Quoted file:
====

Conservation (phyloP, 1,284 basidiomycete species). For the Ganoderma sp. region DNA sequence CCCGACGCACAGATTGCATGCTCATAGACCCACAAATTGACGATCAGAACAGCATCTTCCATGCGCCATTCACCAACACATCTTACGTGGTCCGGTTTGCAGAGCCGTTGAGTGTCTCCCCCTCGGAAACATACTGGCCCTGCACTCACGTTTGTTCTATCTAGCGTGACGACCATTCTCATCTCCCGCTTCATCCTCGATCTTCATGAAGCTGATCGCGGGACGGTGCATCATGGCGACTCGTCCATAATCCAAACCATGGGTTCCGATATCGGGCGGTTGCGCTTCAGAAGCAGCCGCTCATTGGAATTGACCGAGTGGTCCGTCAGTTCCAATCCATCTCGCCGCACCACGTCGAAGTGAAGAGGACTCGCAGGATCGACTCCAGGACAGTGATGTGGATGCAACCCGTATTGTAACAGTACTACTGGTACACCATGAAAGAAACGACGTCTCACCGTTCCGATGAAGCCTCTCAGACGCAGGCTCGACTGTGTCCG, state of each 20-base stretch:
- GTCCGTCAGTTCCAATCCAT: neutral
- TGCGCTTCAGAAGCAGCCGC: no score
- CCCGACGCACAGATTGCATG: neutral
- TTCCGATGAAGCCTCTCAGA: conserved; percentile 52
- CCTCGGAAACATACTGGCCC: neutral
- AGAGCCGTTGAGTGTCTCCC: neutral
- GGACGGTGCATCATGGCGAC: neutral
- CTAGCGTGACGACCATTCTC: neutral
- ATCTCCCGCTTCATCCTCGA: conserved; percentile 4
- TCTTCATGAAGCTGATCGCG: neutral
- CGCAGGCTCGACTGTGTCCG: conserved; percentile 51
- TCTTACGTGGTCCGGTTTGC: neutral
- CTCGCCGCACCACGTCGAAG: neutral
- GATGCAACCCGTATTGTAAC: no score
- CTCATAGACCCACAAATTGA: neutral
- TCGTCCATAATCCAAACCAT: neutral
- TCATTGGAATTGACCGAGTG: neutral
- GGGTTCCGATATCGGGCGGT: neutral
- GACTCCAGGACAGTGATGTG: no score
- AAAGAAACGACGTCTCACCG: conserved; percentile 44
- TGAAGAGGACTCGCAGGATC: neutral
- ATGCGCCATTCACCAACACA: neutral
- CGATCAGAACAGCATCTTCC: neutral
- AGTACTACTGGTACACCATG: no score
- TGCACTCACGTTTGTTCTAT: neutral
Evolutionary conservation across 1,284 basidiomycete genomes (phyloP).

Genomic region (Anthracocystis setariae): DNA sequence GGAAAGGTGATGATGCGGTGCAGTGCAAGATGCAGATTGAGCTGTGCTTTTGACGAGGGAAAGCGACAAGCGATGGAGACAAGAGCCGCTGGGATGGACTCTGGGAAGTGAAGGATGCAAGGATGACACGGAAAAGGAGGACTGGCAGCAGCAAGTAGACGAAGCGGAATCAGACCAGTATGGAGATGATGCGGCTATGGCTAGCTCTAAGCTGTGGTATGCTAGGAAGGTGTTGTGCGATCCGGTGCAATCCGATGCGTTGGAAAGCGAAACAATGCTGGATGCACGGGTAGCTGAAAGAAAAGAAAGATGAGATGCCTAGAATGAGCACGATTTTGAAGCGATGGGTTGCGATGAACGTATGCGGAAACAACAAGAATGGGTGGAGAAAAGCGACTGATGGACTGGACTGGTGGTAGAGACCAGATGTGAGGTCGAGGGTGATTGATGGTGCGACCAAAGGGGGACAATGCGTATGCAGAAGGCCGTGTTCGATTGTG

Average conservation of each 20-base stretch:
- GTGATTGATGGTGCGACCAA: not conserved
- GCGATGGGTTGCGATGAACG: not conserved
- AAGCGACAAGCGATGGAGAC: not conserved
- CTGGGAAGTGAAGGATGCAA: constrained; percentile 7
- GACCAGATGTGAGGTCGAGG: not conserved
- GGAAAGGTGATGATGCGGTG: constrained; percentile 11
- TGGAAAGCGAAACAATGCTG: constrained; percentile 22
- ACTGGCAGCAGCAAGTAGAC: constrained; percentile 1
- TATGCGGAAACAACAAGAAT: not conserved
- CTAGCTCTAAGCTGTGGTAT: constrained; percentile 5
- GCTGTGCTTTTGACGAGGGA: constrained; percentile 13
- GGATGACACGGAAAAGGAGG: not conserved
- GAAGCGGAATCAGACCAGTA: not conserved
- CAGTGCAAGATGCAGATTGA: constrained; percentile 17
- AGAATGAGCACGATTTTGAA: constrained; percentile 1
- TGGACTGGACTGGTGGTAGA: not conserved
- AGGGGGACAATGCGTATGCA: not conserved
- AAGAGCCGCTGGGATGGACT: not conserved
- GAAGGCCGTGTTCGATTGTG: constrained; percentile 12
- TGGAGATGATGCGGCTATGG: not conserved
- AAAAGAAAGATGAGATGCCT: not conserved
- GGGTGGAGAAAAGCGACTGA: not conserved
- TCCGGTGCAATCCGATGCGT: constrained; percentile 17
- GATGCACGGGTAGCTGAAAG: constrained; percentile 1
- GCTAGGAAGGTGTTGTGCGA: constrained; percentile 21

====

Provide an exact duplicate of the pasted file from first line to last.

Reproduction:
Conservation (phyloP, 1,284 basidiomycete species). For the Ganoderma sp. region DNA sequence CCCGACGCACAGATTGCATGCTCATAGACCCACAAATTGACGATCAGAACAGCATCTTCCATGCGCCATTCACCAACACATCTTACGTGGTCCGGTTTGCAGAGCCGTTGAGTGTCTCCCCCTCGGAAACATACTGGCCCTGCACTCACGTTTGTTCTATCTAGCGTGACGACCATTCTCATCTCCCGCTTCATCCTCGATCTTCATGAAGCTGATCGCGGGACGGTGCATCATGGCGACTCGTCCATAATCCAAACCATGGGTTCCGATATCGGGCGGTTGCGCTTCAGAAGCAGCCGCTCATTGGAATTGACCGAGTGGTCCGTCAGTTCCAATCCATCTCGCCGCACCACGTCGAAGTGAAGAGGACTCGCAGGATCGACTCCAGGACAGTGATGTGGATGCAACCCGTATTGTAACAGTACTACTGGTACACCATGAAAGAAACGACGTCTCACCGTTCCGATGAAGCCTCTCAGACGCAGGCTCGACTGTGTCCG, state of each 20-base stretch:
- GTCCGTCAGTTCCAATCCAT: neutral
- TGCGCTTCAGAAGCAGCCGC: no score
- CCCGACGCACAGATTGCATG: neutral
- TTCCGATGAAGCCTCTCAGA: conserved; percentile 52
- CCTCGGAAACATACTGGCCC: neutral
- AGAGCCGTTGAGTGTCTCCC: neutral
- GGACGGTGCATCATGGCGAC: neutral
- CTAGCGTGACGACCATTCTC: neutral
- ATCTCCCGCTTCATCCTCGA: conserved; percentile 4
- TCTTCATGAAGCTGATCGCG: neutral
- CGCAGGCTCGACTGTGTCCG: conserved; percentile 51
- TCTTACGTGGTCCGGTTTGC: neutral
- CTCGCCGCACCACGTCGAAG: neutral
- GATGCAACCCGTATTGTAAC: no score
- CTCATAGACCCACAAATTGA: neutral
- TCGTCCATAATCCAAACCAT: neutral
- TCATTGGAATTGACCGAGTG: neutral
- GGGTTCCGATATCGGGCGGT: neutral
- GACTCCAGGACAGTGATGTG: no score
- AAAGAAACGACGTCTCACCG: conserved; percentile 44
- TGAAGAGGACTCGCAGGATC: neutral
- ATGCGCCATTCACCAACACA: neutral
- CGATCAGAACAGCATCTTCC: neutral
- AGTACTACTGGTACACCATG: no score
- TGCACTCACGTTTGTTCTAT: neutral
Evolutionary conservation across 1,284 basidiomycete genomes (phyloP).

Genomic region (Anthracocystis setariae): DNA sequence GGAAAGGTGATGATGCGGTGCAGTGCAAGATGCAGATTGAGCTGTGCTTTTGACGAGGGAAAGCGACAAGCGATGGAGACAAGAGCCGCTGGGATGGACTCTGGGAAGTGAAGGATGCAAGGATGACACGGAAAAGGAGGACTGGCAGCAGCAAGTAGACGAAGCGGAATCAGACCAGTATGGAGATGATGCGGCTATGGCTAGCTCTAAGCTGTGGTATGCTAGGAAGGTGTTGTGCGATCCGGTGCAATCCGATGCGTTGGAAAGCGAAACAATGCTGGATGCACGGGTAGCTGAAAGAAAAGAAAGATGAGATGCCTAGAATGAGCACGATTTTGAAGCGATGGGTTGCGATGAACGTATGCGGAAACAACAAGAATGGGTGGAGAAAAGCGACTGATGGACTGGACTGGTGGTAGAGACCAGATGTGAGGTCGAGGGTGATTGATGGTGCGACCAAAGGGGGACAATGCGTATGCAGAAGGCCGTGTTCGATTGTG

Average conservation of each 20-base stretch:
- GTGATTGATGGTGCGACCAA: not conserved
- GCGATGGGTTGCGATGAACG: not conserved
- AAGCGACAAGCGATGGAGAC: not conserved
- CTGGGAAGTGAAGGATGCAA: constrained; percentile 7
- GACCAGATGTGAGGTCGAGG: not conserved
- GGAAAGGTGATGATGCGGTG: constrained; percentile 11
- TGGAAAGCGAAACAATGCTG: constrained; percentile 22
- ACTGGCAGCAGCAAGTAGAC: constrained; percentile 1
- TATGCGGAAACAACAAGAAT: not conserved
- CTAGCTCTAAGCTGTGGTAT: constrained; percentile 5
- GCTGTGCTTTTGACGAGGGA: constrained; percentile 13
- GGATGACACGGAAAAGGAGG: not conserved
- GAAGCGGAATCAGACCAGTA: not conserved
- CAGTGCAAGATGCAGATTGA: constrained; percentile 17
- AGAATGAGCACGATTTTGAA: constrained; percentile 1
- TGGACTGGACTGGTGGTAGA: not conserved
- AGGGGGACAATGCGTATGCA: not conserved
- AAGAGCCGCTGGGATGGACT: not conserved
- GAAGGCCGTGTTCGATTGTG: constrained; percentile 12
- TGGAGATGATGCGGCTATGG: not conserved
- AAAAGAAAGATGAGATGCCT: not conserved
- GGGTGGAGAAAAGCGACTGA: not conserved
- TCCGGTGCAATCCGATGCGT: constrained; percentile 17
- GATGCACGGGTAGCTGAAAG: constrained; percentile 1
- GCTAGGAAGGTGTTGTGCGA: constrained; percentile 21